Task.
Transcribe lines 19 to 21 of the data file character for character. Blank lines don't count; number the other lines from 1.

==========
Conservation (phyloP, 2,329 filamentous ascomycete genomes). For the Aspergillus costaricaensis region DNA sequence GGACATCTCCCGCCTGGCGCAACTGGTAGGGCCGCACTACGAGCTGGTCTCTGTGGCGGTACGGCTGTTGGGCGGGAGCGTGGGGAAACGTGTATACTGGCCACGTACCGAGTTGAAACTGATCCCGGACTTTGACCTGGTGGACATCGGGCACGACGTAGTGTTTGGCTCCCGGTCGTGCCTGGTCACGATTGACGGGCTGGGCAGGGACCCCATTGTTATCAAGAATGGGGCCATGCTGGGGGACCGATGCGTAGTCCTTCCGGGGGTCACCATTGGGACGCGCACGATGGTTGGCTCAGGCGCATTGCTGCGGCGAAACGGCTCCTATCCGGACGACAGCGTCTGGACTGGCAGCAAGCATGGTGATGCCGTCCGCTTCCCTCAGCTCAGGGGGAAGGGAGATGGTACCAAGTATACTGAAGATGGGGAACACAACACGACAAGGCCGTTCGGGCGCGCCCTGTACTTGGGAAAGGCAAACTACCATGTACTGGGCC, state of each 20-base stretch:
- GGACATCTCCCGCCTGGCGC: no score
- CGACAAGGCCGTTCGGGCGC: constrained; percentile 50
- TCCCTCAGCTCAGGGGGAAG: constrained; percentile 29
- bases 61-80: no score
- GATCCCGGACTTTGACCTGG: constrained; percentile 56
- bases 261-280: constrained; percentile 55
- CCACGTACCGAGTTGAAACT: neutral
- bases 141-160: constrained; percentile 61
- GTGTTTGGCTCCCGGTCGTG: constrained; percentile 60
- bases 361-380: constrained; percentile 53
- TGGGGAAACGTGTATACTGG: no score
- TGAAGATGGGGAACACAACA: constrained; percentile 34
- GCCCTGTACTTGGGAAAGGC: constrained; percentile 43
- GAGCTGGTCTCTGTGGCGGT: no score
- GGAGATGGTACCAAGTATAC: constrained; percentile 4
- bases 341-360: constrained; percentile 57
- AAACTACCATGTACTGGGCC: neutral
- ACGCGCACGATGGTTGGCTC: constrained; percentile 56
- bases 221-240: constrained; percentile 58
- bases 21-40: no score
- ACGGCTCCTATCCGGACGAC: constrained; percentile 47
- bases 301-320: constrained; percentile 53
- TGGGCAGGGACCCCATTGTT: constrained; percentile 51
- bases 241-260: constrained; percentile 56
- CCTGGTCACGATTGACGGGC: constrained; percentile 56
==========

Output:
- ACGCGCACGATGGTTGGCTC: constrained; percentile 56
- bases 221-240: constrained; percentile 58
- bases 21-40: no score